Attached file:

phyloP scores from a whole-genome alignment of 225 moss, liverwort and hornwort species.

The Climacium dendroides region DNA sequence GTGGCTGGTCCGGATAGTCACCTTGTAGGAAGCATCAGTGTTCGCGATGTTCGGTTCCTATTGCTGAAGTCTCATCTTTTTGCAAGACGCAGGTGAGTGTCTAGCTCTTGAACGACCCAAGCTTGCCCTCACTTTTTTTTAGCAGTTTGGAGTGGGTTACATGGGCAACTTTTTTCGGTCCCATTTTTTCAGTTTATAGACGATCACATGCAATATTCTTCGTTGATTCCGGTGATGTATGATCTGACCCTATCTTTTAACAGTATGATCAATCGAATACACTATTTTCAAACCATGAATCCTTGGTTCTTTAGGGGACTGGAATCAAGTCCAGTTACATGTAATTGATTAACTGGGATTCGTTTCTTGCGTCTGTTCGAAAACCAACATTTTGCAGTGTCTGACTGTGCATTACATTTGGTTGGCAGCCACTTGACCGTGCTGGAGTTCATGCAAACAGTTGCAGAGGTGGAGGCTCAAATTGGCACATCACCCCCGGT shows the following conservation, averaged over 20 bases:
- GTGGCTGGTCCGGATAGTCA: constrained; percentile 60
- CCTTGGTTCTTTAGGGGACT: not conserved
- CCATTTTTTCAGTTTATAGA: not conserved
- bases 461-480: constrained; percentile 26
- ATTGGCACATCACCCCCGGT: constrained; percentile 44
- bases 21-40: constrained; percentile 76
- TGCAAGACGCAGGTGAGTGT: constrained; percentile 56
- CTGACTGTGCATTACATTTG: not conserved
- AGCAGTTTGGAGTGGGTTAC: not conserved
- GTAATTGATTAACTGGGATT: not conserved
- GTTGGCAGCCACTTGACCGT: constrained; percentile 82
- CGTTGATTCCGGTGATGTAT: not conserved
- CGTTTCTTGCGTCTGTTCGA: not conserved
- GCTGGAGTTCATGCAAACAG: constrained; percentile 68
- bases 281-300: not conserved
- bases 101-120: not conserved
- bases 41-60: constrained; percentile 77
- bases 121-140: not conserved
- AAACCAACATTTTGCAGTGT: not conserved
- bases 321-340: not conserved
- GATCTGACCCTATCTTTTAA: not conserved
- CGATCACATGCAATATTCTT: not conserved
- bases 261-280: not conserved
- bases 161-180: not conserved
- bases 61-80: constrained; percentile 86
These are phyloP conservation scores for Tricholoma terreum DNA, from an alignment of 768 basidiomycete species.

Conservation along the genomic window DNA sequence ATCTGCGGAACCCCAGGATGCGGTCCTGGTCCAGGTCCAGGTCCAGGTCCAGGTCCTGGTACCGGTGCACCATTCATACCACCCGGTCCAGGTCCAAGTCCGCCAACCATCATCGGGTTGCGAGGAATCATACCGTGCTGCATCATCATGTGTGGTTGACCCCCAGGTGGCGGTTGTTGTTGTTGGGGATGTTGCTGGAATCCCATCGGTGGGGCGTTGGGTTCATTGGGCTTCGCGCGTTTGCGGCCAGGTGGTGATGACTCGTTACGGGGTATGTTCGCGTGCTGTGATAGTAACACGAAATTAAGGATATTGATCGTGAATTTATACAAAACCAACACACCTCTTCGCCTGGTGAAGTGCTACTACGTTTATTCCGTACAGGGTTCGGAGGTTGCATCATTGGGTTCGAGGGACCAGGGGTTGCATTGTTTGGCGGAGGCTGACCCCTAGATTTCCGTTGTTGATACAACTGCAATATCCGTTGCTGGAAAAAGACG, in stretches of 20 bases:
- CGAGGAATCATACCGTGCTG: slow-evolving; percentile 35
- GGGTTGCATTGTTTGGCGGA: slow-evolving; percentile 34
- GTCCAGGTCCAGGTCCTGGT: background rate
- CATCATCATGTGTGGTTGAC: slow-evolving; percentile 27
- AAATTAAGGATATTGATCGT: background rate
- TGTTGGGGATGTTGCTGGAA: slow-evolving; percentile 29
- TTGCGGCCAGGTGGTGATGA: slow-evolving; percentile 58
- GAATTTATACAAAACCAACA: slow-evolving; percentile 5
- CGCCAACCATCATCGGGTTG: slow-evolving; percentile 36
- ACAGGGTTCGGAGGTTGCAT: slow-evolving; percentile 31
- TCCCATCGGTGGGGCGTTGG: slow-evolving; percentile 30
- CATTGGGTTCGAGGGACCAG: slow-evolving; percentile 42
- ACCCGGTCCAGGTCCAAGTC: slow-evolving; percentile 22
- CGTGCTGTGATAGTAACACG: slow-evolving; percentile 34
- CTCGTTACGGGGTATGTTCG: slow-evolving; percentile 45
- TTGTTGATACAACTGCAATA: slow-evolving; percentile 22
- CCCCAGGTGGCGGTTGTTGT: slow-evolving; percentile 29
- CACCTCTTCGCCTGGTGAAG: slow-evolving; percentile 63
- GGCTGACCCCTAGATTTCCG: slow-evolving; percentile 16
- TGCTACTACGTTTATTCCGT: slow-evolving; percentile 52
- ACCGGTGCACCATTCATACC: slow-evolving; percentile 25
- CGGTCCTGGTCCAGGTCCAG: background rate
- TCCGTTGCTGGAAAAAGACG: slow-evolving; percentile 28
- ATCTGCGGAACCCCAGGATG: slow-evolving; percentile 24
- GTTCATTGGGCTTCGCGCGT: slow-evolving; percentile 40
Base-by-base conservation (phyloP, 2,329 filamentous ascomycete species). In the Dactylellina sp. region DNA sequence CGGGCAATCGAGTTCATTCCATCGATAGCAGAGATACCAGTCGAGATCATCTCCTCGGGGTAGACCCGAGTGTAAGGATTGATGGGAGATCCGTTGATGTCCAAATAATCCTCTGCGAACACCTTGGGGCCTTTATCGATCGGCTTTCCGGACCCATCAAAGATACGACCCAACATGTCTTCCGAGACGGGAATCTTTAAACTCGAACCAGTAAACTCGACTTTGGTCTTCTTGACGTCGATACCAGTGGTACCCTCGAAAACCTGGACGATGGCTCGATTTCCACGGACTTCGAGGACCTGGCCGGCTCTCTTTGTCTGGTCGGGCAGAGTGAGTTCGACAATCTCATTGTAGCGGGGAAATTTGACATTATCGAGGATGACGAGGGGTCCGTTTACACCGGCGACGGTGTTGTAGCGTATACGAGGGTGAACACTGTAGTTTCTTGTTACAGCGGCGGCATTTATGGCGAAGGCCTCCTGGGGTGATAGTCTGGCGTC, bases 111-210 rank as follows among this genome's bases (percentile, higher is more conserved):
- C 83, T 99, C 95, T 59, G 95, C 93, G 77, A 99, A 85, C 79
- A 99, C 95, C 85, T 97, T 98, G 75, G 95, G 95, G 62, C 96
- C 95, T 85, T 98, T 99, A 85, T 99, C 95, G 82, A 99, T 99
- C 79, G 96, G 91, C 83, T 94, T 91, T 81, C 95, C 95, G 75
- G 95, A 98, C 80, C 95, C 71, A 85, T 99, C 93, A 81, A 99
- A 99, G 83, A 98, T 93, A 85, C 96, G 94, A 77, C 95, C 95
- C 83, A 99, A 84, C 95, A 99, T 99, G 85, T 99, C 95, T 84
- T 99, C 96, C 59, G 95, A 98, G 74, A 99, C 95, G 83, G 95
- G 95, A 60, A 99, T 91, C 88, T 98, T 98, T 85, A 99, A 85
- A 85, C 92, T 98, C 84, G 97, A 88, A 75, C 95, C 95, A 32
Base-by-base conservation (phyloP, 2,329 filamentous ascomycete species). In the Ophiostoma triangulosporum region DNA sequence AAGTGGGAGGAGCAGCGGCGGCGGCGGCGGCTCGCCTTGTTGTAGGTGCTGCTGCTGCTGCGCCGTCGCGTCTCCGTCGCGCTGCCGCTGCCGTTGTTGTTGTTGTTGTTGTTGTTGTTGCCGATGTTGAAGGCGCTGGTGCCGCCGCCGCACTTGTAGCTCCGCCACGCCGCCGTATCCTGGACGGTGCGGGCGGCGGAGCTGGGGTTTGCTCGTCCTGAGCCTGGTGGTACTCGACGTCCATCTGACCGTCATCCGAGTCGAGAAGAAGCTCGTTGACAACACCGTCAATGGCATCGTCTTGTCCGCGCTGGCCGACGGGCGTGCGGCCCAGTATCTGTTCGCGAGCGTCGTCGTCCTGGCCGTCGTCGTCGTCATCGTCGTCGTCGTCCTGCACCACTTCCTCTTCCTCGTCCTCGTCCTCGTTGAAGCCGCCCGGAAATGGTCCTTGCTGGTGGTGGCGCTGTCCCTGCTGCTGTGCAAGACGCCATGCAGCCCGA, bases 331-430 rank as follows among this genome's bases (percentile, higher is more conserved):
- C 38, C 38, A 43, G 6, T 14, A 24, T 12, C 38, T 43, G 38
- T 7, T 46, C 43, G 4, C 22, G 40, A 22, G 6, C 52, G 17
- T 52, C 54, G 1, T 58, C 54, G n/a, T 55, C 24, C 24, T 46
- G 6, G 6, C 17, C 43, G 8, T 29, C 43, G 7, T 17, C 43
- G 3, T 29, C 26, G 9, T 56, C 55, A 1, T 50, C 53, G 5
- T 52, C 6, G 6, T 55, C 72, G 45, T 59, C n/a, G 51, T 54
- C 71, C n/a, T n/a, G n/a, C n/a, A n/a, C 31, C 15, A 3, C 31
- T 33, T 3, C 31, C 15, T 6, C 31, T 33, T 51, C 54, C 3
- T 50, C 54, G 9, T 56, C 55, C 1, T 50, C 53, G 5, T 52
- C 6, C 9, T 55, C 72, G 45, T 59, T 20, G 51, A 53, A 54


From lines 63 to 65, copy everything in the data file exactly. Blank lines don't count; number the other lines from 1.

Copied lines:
- T 99, C 96, C 59, G 95, A 98, G 74, A 99, C 95, G 83, G 95
- G 95, A 60, A 99, T 91, C 88, T 98, T 98, T 85, A 99, A 85
- A 85, C 92, T 98, C 84, G 97, A 88, A 75, C 95, C 95, A 32